Gardening is all about people. It is people who make and maintain gardens; who sow seeds and take cuttings; who choose plants and nurture rarities; and it is people who pass on their knowledge and their best plants to others. All too often the individuals are glossed over.
Snowdrops – known botanically as Galanthus – came of horticultural age between 1854–2014. The Galanthophiles explores not only the discovery of new variants and species during that time but also the stories of the ardent enthusiasts who sought out, cherished, and shared these deceptively fragile white flowers.
The Galanthophiles brings to life the forgotten experts whose knowledge and skills contributed to the preservation of the snowdrops we love today.
Jane Kilpatrick is a historian whose previous books, Gifts from the Gardens of China (2007) and Fathers of Botany (published by Kew), tell the stories of the individuals who worked so hard from 1700 to 1914 to introduce Chinese plants to our parks and gardens. Her garden in Gloucestershire is full of Chinese plants, but once it began to fill up with snowdrops, she became fascinated by the stories of galanthophiles and began researching their lives.
Jennifer Harmer is the Historian of the Hardy Plant Society, a founder member of Hampshire Plant Heritage and has lectured on plant history for more than 20 years. She has always been interested in the lives of ‘ordinary’ gardeners whose knowledge and plant selection skills have done so much to increase the range of plants available to us today. When she discovered how quickly even the best-known gardeners are forgotten, she began to collect information and photographs for her lectures. She gardens in Hampshire and is pleased with how well snowdrops cope with her clay soil.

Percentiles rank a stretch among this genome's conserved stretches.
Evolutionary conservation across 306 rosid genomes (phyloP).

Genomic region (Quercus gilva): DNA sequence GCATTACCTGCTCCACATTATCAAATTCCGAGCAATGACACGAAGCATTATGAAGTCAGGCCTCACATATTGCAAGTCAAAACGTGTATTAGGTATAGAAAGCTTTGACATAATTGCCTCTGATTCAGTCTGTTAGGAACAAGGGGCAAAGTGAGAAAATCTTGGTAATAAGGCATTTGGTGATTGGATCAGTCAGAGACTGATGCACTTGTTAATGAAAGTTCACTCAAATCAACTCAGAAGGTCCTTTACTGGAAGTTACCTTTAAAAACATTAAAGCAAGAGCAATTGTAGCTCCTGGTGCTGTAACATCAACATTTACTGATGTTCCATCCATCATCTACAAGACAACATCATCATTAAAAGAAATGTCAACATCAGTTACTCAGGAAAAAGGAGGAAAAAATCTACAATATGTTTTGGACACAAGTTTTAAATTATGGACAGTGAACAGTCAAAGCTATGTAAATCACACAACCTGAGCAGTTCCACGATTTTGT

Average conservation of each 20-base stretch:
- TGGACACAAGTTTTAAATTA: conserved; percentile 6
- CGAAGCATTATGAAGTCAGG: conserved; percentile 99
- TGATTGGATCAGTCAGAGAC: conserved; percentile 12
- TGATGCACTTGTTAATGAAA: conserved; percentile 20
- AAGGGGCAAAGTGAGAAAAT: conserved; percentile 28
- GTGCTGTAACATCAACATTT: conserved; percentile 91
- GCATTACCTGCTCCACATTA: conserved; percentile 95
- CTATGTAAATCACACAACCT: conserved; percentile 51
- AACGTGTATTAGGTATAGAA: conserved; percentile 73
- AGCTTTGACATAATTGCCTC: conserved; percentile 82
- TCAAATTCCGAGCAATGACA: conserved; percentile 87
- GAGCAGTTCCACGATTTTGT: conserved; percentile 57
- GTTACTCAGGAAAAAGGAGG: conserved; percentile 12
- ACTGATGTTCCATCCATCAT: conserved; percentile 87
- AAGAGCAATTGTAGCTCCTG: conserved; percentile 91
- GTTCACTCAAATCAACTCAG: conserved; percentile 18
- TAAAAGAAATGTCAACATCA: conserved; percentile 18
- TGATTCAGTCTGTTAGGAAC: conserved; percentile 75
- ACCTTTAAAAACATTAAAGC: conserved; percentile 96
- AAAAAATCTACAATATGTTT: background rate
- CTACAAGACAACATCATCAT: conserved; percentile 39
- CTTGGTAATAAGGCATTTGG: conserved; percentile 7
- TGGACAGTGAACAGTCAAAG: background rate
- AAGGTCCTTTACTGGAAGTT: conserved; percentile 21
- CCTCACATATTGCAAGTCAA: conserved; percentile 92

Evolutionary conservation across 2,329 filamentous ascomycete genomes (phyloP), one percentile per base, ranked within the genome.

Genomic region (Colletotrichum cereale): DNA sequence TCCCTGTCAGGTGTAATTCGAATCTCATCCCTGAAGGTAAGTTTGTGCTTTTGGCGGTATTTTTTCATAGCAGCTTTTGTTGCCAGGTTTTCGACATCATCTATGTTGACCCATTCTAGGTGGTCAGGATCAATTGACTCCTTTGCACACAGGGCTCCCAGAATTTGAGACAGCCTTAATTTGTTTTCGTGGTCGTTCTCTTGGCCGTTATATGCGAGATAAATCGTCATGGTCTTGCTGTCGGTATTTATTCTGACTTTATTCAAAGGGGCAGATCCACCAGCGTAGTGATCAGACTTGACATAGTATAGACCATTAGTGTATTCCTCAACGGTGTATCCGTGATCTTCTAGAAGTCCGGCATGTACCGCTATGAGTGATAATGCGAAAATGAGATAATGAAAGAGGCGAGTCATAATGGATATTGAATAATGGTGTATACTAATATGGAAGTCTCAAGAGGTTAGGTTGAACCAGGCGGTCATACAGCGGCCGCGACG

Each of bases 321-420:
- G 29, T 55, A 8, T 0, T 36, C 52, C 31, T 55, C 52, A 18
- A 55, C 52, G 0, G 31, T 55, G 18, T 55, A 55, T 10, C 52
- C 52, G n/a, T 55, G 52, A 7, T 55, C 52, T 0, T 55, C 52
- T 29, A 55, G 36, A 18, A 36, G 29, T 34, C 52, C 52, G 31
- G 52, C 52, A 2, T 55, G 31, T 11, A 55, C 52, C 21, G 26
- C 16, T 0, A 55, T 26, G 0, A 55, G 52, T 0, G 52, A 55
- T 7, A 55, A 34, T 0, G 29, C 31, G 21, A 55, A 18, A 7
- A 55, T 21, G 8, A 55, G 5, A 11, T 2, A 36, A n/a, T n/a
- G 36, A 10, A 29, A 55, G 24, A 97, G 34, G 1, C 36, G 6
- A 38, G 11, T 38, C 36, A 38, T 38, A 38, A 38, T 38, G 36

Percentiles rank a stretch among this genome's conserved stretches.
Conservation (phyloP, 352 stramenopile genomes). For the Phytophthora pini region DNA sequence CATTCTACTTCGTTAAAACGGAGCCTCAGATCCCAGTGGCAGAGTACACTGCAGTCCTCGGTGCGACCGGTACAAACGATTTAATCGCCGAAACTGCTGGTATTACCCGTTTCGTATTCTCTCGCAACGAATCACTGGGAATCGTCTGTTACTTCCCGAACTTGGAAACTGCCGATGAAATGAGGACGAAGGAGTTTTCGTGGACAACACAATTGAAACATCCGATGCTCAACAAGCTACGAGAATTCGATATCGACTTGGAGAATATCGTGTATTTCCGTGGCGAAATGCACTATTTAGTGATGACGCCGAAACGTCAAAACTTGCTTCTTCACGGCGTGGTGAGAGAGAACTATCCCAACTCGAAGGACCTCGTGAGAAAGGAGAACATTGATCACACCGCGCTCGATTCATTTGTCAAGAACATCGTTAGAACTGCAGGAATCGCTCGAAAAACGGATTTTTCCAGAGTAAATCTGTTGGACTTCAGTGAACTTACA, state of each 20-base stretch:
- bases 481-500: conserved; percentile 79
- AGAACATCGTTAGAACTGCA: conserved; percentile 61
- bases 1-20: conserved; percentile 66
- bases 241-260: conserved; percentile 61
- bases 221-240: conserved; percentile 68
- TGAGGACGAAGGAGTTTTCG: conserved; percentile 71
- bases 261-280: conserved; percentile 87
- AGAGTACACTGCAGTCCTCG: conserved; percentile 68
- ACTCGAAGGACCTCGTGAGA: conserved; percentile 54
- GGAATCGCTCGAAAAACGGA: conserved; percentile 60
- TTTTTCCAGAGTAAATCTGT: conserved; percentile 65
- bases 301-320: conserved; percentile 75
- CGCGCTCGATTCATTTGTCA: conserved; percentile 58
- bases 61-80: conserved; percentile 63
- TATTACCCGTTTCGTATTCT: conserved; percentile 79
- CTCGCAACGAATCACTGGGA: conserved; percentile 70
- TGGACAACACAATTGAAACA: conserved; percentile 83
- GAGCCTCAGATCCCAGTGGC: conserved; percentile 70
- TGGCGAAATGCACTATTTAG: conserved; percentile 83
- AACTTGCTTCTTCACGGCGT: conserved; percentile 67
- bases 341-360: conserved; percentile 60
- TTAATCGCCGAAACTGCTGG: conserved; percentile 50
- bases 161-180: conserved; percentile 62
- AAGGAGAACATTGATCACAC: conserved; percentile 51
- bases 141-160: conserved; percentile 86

"Thank you very much for the copy of your beautiful new book delivered in person and signed by both you and the co-author Jane. The Galanthophiles is a delight to hold, a feast for the eye and a wondrous tuck box of stories and histories about snowdrops and snowdrop people. I am still reading it but have already included a piece on it in my article for the Hardy Plant Spring issue. I wish you well on its sales, its success is assured."
– Roy Lancaster CBE
"An extremely readable book [...] I have read it from cover to cover and even for a non-plantsperson, it was a simple but enthralling read. So easy and such a delightful series of word portraits, two days was enough for me to complete it. One of those rare books that I just kept reading and reading."
"This book should be on every galanthophile's shelf."
– Joe Sharman, pre-eminent galanthophile
"A fascinating, much-needed book that sheds fresh light on the lives of important individual galanthophiles and brings order to the historic chaos surrounding snowdrop names. It will appeal to anyone and everyone who grows snowdrops."
– Chris Brickell, horticultural botanist and the first Director General of the Royal Horticultural Society